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CONSTA´NTIA or CONSTANTI´NA (Κωνσταντία, Hier. p. 714; Κωνσταντίνα, Suid., Steph. B. sub voce Nicephorium; Procop. B. P. 2.13; Amm. Marc. 18.7), a town of some importance in Mesopotamia, on the road between Nisibis and Carrhae, at no distance from Edessa, which, after his departure from Nisibis, was the residence of the Dux Mesopotamiae till the foundation of Dara (Procop. de Aed. 2.5). There is considerable variation in different authors in the way in which the name of this town is written. Stephanus B calls it Constantina, and states that it was another name for Nicephorium; Suidas, Constantina and Constanteia, which latter form occurs also in the Itinerary of Hierocles. In the Excerpt. Procop. ap. Photium, it is called [p. 1.657]Constantia; so also in the Notit. Imp. Roman. under the Dux Mesopotamiae. Evagrius (H. E. i.) entitles Sophronius Κωνσταντιναίων Ἐπισκόπον, and in the list of the bishops who subscribed the Council of Chalcedon, he is called Bishop of Constantinopolis in the province of Osrhoene. It appears to have borne other names, as Antoninopolis and Maximianopolis, in the fourth century, to have been nearly destroyed by an earthquake, but to have been rebuilt by Constantinus. (Chron. Edess. ap. Asseman. Bibl. Or. i. p. 395; Malala, Chron. xii. p. 312.)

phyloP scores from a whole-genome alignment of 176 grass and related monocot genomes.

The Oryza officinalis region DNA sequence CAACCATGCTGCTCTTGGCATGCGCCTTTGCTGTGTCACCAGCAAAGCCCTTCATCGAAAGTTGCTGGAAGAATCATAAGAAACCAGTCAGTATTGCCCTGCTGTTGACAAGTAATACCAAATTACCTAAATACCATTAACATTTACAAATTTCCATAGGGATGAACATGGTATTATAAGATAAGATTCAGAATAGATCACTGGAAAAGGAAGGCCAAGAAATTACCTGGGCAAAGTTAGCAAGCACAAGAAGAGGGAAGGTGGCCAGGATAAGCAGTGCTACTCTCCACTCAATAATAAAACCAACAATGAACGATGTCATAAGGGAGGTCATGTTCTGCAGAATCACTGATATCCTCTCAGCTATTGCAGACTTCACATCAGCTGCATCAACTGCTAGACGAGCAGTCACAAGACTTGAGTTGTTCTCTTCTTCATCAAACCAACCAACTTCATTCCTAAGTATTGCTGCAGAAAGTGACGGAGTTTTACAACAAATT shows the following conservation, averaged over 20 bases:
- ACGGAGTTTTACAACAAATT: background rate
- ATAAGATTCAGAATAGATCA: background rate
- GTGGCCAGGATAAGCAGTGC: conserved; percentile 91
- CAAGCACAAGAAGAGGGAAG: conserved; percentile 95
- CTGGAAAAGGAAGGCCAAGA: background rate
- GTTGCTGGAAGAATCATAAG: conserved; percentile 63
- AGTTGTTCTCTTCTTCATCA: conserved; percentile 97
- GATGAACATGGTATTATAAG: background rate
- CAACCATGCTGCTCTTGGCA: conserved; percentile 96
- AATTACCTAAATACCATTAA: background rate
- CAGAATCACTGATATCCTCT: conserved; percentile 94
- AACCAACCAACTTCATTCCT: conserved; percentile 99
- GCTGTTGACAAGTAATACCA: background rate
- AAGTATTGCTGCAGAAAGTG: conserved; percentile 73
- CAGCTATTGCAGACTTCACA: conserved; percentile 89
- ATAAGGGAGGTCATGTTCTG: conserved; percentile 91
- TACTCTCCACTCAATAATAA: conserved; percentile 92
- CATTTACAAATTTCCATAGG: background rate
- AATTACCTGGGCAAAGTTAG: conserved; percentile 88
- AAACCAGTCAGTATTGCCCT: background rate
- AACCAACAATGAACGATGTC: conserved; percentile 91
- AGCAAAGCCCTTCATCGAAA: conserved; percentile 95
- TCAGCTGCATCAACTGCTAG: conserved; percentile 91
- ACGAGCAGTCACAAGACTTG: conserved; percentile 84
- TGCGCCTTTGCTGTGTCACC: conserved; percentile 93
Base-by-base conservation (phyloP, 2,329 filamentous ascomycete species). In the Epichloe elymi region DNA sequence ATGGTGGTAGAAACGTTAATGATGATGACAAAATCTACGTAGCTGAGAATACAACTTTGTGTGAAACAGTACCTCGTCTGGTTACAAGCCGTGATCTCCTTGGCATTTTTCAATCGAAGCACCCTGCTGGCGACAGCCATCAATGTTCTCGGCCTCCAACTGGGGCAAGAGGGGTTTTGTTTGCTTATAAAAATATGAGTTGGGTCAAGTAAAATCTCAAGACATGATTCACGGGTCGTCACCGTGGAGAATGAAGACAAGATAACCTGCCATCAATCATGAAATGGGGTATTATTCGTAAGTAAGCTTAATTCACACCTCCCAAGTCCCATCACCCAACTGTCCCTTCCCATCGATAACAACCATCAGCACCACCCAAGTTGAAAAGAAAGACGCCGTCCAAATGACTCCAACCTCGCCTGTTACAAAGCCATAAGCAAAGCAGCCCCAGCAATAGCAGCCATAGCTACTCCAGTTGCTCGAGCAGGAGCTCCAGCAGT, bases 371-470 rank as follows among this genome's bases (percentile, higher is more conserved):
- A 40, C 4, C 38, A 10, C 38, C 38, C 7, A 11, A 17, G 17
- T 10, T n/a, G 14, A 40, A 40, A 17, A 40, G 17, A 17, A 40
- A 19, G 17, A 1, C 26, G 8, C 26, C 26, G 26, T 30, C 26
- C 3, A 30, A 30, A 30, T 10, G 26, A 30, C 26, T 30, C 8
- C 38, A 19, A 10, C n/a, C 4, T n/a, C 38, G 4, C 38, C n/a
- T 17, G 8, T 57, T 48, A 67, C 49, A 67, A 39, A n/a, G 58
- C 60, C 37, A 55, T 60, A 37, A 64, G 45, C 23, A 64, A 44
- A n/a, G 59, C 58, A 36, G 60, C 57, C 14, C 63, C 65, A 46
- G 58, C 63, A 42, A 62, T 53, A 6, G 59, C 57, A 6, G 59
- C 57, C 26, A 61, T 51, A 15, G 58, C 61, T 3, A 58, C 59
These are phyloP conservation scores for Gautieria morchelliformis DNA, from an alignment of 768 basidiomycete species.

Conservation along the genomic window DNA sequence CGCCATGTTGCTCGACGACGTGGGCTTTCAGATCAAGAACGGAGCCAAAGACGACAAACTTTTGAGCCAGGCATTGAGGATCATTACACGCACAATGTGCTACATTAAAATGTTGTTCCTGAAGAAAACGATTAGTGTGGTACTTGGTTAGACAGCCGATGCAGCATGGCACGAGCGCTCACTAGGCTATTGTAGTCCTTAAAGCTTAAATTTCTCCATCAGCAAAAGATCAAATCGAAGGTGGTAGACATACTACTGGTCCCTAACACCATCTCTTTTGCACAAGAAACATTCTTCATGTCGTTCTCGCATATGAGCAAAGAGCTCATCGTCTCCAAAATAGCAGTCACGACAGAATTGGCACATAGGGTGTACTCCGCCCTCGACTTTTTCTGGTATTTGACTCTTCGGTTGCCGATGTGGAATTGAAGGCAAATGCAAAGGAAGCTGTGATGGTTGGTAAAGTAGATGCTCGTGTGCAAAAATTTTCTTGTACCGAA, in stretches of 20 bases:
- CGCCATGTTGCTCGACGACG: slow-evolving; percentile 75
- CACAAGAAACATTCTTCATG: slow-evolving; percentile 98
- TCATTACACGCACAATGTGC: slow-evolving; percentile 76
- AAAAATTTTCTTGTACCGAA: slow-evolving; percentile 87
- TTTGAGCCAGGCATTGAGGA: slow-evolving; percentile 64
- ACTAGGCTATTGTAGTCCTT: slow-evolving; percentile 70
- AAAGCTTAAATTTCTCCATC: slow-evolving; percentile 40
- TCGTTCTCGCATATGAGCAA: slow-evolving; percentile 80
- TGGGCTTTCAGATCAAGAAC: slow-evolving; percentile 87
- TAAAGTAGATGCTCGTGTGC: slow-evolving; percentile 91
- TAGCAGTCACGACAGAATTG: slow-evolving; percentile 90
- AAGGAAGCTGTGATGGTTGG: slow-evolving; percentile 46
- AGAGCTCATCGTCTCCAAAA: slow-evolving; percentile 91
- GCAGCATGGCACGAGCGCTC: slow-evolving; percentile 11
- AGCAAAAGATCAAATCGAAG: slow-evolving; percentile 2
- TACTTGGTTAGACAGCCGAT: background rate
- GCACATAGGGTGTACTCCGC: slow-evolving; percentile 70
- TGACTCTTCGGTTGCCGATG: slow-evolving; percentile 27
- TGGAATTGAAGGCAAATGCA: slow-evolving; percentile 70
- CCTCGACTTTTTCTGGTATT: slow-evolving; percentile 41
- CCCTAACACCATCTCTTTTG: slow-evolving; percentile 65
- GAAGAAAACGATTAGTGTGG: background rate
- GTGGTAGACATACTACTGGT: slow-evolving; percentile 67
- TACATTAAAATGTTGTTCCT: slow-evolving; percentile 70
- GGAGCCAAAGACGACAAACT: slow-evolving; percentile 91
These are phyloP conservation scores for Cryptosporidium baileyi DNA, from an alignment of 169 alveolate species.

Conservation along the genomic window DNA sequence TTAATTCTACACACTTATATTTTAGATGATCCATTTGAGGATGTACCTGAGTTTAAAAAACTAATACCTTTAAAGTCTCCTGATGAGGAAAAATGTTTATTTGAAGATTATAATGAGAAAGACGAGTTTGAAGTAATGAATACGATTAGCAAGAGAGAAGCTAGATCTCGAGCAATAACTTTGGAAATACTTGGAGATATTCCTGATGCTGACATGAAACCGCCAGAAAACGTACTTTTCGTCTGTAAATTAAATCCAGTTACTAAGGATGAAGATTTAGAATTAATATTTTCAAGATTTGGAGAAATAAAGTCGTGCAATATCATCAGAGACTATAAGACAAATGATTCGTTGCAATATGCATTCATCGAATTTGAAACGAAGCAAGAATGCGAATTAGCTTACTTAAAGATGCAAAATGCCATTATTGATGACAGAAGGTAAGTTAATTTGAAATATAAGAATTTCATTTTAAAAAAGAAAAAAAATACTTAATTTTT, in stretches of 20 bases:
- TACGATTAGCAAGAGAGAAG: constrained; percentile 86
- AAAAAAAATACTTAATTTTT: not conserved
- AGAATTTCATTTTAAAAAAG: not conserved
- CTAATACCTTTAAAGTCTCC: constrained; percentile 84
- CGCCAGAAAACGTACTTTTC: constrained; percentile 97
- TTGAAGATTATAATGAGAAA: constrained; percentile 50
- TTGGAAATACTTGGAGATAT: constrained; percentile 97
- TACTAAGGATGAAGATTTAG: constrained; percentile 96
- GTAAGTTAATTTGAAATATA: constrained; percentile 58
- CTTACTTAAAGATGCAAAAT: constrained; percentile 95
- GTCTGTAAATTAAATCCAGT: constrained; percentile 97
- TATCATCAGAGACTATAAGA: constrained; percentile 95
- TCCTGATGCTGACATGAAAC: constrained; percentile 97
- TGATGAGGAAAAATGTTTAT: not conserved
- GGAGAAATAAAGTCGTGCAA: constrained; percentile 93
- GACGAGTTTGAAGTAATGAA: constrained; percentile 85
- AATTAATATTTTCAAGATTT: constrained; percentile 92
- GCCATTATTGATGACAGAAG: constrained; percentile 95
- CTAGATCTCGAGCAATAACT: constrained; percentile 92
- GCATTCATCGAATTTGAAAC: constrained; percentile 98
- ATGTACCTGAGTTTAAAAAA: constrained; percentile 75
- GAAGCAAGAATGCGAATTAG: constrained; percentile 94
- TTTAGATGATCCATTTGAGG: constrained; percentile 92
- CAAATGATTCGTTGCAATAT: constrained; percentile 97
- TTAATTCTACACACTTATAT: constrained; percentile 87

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    • Ammianus Marcellinus, Rerum Gestarum, 18.7
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